SURGEONS at a North-East hospital have become the first in the UK to offer pioneering new treatment to breast cancer patients.

Breast specialists at the Royal Victoria Infirmary (RVI) are using a new procedure involving radioactive seeds to target cancerous lymph nodes more accurately.

In 2014 Newcastle Hospitals became the first, and is still the only trust in the UK to offer a procedure known as Radioactive Seed Localisation. The procedure uses a very low dose radioactive seed - about the size of a grain of rice – as a beacon to guide surgeons to the exact location of the tumour that is being removed.

Loading article content

Use of the procedure is now being extended to help localise cancerous lymph nodes.

Henry Cain consultant oncoplastic breast surgeon at the RVI said: “Traditionally, patients with a pre-operative diagnosis of cancerous lymph nodes are recommended to have a full clearance of the majority of the lymph nodes in their armpit. It is now understood that for some patients this more radical surgery is unnecessary especially for those patients having pre-operative chemotherapy.”

Currently, the positive lymph node is marked with a clip prior to chemotherapy so that surgeons can make sure this node is removed during the patient’s operation. On the morning of surgery a guide wire is inserted into the cancerous lymph nodes to guide surgeons to the correct node. As it can be difficult to know the exact location of the tip of the guide wire, this approach can result in more tissue being removed from the armpit.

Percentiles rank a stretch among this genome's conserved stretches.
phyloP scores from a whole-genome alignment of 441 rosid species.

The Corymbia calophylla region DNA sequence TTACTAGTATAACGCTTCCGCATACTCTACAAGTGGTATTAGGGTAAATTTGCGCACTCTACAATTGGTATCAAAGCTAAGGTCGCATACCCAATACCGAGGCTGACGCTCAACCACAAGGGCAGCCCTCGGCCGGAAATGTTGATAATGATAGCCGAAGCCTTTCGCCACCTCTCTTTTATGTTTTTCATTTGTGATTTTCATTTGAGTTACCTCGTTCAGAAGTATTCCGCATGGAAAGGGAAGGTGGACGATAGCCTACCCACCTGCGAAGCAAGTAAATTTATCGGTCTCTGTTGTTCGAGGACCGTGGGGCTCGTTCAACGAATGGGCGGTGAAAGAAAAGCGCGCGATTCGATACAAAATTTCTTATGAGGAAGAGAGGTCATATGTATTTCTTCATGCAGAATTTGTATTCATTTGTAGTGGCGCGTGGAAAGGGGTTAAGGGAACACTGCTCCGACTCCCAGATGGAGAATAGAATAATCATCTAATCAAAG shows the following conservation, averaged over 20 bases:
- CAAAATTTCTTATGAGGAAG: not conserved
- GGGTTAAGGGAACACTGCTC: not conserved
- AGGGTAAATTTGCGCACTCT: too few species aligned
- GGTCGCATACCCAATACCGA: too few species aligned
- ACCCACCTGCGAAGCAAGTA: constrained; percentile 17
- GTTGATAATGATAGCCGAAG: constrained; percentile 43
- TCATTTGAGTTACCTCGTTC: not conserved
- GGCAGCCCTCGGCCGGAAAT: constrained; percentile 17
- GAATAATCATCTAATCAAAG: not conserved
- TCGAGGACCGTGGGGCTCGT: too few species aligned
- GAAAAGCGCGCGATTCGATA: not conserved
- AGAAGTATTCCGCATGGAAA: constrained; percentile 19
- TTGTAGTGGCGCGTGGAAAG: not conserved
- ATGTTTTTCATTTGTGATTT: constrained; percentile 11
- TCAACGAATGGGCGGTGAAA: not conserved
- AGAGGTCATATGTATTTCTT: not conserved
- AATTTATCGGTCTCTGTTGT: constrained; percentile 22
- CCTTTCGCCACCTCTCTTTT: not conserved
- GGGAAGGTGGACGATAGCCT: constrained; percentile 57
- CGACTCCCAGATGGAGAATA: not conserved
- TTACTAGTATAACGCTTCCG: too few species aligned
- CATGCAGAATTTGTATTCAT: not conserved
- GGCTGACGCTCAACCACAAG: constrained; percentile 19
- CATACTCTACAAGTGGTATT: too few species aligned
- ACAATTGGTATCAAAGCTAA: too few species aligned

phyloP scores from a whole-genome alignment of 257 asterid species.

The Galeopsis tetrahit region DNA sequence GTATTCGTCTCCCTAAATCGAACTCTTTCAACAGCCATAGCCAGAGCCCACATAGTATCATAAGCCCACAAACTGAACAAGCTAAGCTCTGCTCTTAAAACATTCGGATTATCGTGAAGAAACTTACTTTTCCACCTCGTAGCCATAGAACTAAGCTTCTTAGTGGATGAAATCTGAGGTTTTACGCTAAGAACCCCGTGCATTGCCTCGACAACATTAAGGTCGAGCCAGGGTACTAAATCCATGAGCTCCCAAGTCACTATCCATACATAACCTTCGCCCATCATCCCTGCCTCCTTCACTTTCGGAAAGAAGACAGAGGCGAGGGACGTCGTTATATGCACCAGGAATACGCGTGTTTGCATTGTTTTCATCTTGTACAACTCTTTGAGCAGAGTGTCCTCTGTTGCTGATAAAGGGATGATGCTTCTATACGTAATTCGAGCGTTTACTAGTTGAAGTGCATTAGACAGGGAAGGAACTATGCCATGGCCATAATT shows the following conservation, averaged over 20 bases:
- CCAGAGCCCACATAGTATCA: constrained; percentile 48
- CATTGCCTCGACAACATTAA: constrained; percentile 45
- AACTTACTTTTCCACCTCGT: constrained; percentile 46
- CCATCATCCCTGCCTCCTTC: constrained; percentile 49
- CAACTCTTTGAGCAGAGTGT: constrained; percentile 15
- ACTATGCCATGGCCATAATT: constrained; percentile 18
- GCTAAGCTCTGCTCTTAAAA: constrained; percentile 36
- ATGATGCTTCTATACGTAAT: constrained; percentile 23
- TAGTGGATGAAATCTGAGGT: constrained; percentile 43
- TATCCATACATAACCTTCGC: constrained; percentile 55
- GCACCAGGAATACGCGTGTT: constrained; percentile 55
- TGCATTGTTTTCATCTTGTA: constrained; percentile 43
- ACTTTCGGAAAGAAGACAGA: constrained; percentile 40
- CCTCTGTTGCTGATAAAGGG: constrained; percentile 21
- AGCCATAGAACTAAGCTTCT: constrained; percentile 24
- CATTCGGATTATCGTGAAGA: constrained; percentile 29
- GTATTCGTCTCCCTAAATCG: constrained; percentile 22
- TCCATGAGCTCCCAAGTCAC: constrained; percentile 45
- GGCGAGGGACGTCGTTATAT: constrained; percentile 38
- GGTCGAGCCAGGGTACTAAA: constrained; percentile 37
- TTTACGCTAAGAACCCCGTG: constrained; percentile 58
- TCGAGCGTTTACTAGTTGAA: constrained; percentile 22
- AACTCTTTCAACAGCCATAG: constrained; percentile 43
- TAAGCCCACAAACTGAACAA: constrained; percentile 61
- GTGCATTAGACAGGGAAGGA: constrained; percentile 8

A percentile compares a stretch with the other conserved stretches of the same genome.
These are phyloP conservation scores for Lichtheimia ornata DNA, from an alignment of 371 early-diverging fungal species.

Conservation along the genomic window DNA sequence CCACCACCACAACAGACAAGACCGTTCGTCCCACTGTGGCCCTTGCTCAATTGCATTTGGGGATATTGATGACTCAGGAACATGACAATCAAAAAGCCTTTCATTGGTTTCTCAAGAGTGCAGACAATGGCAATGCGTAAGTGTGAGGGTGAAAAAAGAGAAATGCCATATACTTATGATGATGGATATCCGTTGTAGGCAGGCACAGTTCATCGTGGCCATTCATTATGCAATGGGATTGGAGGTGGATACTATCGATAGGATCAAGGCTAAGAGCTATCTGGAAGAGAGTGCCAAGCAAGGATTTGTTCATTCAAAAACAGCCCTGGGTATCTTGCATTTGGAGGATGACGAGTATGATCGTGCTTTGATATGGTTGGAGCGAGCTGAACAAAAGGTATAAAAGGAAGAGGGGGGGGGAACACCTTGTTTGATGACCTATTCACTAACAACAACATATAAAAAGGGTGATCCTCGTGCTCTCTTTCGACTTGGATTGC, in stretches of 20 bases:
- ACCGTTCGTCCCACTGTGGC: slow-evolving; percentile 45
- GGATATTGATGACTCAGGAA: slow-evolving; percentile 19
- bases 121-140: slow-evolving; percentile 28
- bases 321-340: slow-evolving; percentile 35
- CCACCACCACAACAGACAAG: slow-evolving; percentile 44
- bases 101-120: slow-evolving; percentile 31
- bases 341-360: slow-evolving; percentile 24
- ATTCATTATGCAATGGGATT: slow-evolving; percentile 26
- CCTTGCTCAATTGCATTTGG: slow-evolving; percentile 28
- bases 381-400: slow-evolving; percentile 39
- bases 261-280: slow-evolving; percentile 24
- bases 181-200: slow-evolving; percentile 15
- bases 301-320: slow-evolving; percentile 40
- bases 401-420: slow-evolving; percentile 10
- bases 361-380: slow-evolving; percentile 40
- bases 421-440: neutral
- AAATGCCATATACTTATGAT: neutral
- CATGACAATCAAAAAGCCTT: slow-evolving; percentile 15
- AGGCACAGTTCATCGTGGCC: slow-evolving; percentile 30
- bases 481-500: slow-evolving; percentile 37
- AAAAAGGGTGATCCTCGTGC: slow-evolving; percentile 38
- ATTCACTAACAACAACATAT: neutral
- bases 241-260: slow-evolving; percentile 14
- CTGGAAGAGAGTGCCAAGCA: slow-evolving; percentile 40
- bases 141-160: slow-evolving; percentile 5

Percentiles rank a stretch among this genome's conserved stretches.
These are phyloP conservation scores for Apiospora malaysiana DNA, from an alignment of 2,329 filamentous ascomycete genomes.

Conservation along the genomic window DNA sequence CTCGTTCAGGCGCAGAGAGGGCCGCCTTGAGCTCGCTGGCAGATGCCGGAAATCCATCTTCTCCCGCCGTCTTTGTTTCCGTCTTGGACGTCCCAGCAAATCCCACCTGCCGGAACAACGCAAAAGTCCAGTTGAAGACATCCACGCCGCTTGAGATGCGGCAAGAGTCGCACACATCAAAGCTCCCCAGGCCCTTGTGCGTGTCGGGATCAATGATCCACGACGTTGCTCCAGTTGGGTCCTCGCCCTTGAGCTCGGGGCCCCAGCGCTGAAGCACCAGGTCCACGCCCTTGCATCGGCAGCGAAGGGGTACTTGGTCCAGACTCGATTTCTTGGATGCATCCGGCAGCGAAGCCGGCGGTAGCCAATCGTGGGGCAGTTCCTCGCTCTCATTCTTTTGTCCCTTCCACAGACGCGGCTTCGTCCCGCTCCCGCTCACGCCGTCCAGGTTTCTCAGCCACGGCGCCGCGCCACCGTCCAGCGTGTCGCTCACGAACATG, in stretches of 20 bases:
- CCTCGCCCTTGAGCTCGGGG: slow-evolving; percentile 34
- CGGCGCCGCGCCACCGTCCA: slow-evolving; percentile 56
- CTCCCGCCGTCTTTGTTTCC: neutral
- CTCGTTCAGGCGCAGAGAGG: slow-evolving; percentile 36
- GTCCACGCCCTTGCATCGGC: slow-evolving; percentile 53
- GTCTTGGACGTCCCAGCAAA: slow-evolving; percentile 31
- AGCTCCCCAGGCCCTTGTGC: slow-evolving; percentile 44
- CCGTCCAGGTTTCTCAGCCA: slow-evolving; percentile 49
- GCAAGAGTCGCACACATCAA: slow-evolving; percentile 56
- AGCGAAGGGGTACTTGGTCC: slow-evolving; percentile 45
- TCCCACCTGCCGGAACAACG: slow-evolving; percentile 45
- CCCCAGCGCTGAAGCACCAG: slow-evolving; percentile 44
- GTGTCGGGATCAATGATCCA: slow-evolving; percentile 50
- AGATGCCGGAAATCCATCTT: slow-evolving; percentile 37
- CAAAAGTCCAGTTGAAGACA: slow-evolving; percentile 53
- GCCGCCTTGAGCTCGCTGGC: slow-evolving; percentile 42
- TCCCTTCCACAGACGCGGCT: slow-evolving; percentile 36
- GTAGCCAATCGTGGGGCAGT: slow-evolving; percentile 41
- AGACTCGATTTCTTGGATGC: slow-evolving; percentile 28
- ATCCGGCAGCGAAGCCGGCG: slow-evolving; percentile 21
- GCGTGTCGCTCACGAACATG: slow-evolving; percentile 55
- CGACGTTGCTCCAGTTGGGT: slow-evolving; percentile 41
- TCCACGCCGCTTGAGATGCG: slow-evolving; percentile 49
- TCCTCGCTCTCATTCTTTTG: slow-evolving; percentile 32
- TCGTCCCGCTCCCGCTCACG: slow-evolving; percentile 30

Now, using ultrasound as a guide, a seed is inserted directly into the cancerous lymph node. Surgeons then use the seed as a guide to its exact location, meaning only the cancerous lymph node is removed.

Mr Cain said: “We have already completed over 800 operations to remove breast tumours using this procedure, with excellent results. Expanding the use of this exciting new procedure to the removal of cancerous lymph nodes will allow us to do less aggressive surgery, but still maintain a high level of success in our breast cancer patients.”

Marian Stokle from Heaton in Newcastle is one of the first patients in the UK to have a targeted axillary dissection using a radioactive seed.

The 58-year-old , who was diagnosed with breast cancer in January 2017, said: “The procedure to have the seeds implanted only took an hour and a half and although it was a little uncomfortable it was relatively painless. I even managed to have a week in Majorca in between the insertion of the seeds, my last chemotherapy session and my surgery.

“I am eternally grateful to Mr Cain and the team.”